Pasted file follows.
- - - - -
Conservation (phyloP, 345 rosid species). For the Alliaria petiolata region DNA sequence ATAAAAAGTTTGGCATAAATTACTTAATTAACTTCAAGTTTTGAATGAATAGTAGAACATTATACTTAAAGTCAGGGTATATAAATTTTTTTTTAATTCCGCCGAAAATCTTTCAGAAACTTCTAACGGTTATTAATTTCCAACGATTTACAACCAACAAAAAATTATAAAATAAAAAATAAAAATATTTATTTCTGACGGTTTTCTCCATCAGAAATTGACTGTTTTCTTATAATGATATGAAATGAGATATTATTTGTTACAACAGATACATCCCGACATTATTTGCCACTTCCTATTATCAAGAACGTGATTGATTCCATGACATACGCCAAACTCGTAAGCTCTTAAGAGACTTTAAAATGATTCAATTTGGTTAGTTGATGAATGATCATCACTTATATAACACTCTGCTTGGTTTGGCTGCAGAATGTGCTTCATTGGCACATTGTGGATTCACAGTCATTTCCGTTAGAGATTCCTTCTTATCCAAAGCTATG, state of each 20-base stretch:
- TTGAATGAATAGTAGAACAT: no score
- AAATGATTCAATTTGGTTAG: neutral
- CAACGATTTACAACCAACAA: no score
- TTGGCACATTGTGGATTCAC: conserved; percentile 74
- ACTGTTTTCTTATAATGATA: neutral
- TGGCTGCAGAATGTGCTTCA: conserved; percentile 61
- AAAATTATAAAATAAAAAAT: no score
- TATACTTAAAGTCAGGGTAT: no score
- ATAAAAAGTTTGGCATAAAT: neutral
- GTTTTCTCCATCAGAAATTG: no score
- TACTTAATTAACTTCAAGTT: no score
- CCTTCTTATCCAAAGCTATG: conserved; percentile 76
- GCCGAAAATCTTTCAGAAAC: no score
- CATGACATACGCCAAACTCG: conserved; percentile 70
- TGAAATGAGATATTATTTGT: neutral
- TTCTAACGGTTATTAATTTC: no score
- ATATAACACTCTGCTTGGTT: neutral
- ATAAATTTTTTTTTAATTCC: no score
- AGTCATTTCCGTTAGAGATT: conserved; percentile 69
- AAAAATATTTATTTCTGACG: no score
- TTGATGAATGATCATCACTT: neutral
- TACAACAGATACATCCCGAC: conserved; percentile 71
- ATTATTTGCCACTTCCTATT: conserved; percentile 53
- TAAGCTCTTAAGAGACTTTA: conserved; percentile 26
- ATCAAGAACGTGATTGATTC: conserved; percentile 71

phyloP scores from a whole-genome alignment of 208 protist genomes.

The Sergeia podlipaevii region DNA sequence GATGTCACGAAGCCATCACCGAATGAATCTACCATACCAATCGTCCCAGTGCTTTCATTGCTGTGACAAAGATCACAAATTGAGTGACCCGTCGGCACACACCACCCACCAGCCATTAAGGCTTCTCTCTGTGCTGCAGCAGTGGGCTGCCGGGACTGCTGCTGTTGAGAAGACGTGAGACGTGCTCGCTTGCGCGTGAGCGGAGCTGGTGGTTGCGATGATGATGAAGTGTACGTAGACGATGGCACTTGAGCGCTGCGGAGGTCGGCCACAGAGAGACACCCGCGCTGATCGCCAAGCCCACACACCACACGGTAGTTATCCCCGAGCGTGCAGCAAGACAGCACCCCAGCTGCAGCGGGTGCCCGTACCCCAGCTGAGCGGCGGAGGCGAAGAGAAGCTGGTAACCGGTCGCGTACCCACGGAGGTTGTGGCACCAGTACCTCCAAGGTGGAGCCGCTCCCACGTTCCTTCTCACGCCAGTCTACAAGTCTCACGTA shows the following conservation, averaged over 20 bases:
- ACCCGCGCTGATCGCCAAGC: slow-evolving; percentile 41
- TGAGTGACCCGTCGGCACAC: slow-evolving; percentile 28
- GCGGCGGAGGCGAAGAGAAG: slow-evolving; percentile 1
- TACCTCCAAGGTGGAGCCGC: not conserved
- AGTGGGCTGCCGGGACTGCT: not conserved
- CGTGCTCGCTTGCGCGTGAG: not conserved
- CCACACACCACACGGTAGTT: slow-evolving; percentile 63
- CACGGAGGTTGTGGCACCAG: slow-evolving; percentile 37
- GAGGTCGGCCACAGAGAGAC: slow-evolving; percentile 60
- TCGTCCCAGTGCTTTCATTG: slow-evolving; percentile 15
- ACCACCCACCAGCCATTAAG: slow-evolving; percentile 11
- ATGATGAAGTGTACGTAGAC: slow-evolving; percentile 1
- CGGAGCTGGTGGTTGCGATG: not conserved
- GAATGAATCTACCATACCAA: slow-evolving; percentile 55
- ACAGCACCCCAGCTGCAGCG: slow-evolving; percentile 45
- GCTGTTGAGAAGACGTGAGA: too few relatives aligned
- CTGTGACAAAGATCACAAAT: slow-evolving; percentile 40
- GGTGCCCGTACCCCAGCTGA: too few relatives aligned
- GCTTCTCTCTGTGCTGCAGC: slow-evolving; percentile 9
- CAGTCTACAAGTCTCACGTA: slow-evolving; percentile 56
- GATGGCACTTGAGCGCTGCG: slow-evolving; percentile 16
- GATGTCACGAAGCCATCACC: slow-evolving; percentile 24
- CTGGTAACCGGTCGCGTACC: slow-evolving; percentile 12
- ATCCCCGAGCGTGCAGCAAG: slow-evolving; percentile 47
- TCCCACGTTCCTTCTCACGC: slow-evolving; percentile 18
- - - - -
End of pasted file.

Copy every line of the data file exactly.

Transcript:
Conservation (phyloP, 345 rosid species). For the Alliaria petiolata region DNA sequence ATAAAAAGTTTGGCATAAATTACTTAATTAACTTCAAGTTTTGAATGAATAGTAGAACATTATACTTAAAGTCAGGGTATATAAATTTTTTTTTAATTCCGCCGAAAATCTTTCAGAAACTTCTAACGGTTATTAATTTCCAACGATTTACAACCAACAAAAAATTATAAAATAAAAAATAAAAATATTTATTTCTGACGGTTTTCTCCATCAGAAATTGACTGTTTTCTTATAATGATATGAAATGAGATATTATTTGTTACAACAGATACATCCCGACATTATTTGCCACTTCCTATTATCAAGAACGTGATTGATTCCATGACATACGCCAAACTCGTAAGCTCTTAAGAGACTTTAAAATGATTCAATTTGGTTAGTTGATGAATGATCATCACTTATATAACACTCTGCTTGGTTTGGCTGCAGAATGTGCTTCATTGGCACATTGTGGATTCACAGTCATTTCCGTTAGAGATTCCTTCTTATCCAAAGCTATG, state of each 20-base stretch:
- TTGAATGAATAGTAGAACAT: no score
- AAATGATTCAATTTGGTTAG: neutral
- CAACGATTTACAACCAACAA: no score
- TTGGCACATTGTGGATTCAC: conserved; percentile 74
- ACTGTTTTCTTATAATGATA: neutral
- TGGCTGCAGAATGTGCTTCA: conserved; percentile 61
- AAAATTATAAAATAAAAAAT: no score
- TATACTTAAAGTCAGGGTAT: no score
- ATAAAAAGTTTGGCATAAAT: neutral
- GTTTTCTCCATCAGAAATTG: no score
- TACTTAATTAACTTCAAGTT: no score
- CCTTCTTATCCAAAGCTATG: conserved; percentile 76
- GCCGAAAATCTTTCAGAAAC: no score
- CATGACATACGCCAAACTCG: conserved; percentile 70
- TGAAATGAGATATTATTTGT: neutral
- TTCTAACGGTTATTAATTTC: no score
- ATATAACACTCTGCTTGGTT: neutral
- ATAAATTTTTTTTTAATTCC: no score
- AGTCATTTCCGTTAGAGATT: conserved; percentile 69
- AAAAATATTTATTTCTGACG: no score
- TTGATGAATGATCATCACTT: neutral
- TACAACAGATACATCCCGAC: conserved; percentile 71
- ATTATTTGCCACTTCCTATT: conserved; percentile 53
- TAAGCTCTTAAGAGACTTTA: conserved; percentile 26
- ATCAAGAACGTGATTGATTC: conserved; percentile 71

phyloP scores from a whole-genome alignment of 208 protist genomes.

The Sergeia podlipaevii region DNA sequence GATGTCACGAAGCCATCACCGAATGAATCTACCATACCAATCGTCCCAGTGCTTTCATTGCTGTGACAAAGATCACAAATTGAGTGACCCGTCGGCACACACCACCCACCAGCCATTAAGGCTTCTCTCTGTGCTGCAGCAGTGGGCTGCCGGGACTGCTGCTGTTGAGAAGACGTGAGACGTGCTCGCTTGCGCGTGAGCGGAGCTGGTGGTTGCGATGATGATGAAGTGTACGTAGACGATGGCACTTGAGCGCTGCGGAGGTCGGCCACAGAGAGACACCCGCGCTGATCGCCAAGCCCACACACCACACGGTAGTTATCCCCGAGCGTGCAGCAAGACAGCACCCCAGCTGCAGCGGGTGCCCGTACCCCAGCTGAGCGGCGGAGGCGAAGAGAAGCTGGTAACCGGTCGCGTACCCACGGAGGTTGTGGCACCAGTACCTCCAAGGTGGAGCCGCTCCCACGTTCCTTCTCACGCCAGTCTACAAGTCTCACGTA shows the following conservation, averaged over 20 bases:
- ACCCGCGCTGATCGCCAAGC: slow-evolving; percentile 41
- TGAGTGACCCGTCGGCACAC: slow-evolving; percentile 28
- GCGGCGGAGGCGAAGAGAAG: slow-evolving; percentile 1
- TACCTCCAAGGTGGAGCCGC: not conserved
- AGTGGGCTGCCGGGACTGCT: not conserved
- CGTGCTCGCTTGCGCGTGAG: not conserved
- CCACACACCACACGGTAGTT: slow-evolving; percentile 63
- CACGGAGGTTGTGGCACCAG: slow-evolving; percentile 37
- GAGGTCGGCCACAGAGAGAC: slow-evolving; percentile 60
- TCGTCCCAGTGCTTTCATTG: slow-evolving; percentile 15
- ACCACCCACCAGCCATTAAG: slow-evolving; percentile 11
- ATGATGAAGTGTACGTAGAC: slow-evolving; percentile 1
- CGGAGCTGGTGGTTGCGATG: not conserved
- GAATGAATCTACCATACCAA: slow-evolving; percentile 55
- ACAGCACCCCAGCTGCAGCG: slow-evolving; percentile 45
- GCTGTTGAGAAGACGTGAGA: too few relatives aligned
- CTGTGACAAAGATCACAAAT: slow-evolving; percentile 40
- GGTGCCCGTACCCCAGCTGA: too few relatives aligned
- GCTTCTCTCTGTGCTGCAGC: slow-evolving; percentile 9
- CAGTCTACAAGTCTCACGTA: slow-evolving; percentile 56
- GATGGCACTTGAGCGCTGCG: slow-evolving; percentile 16
- GATGTCACGAAGCCATCACC: slow-evolving; percentile 24
- CTGGTAACCGGTCGCGTACC: slow-evolving; percentile 12
- ATCCCCGAGCGTGCAGCAAG: slow-evolving; percentile 47
- TCCCACGTTCCTTCTCACGC: slow-evolving; percentile 18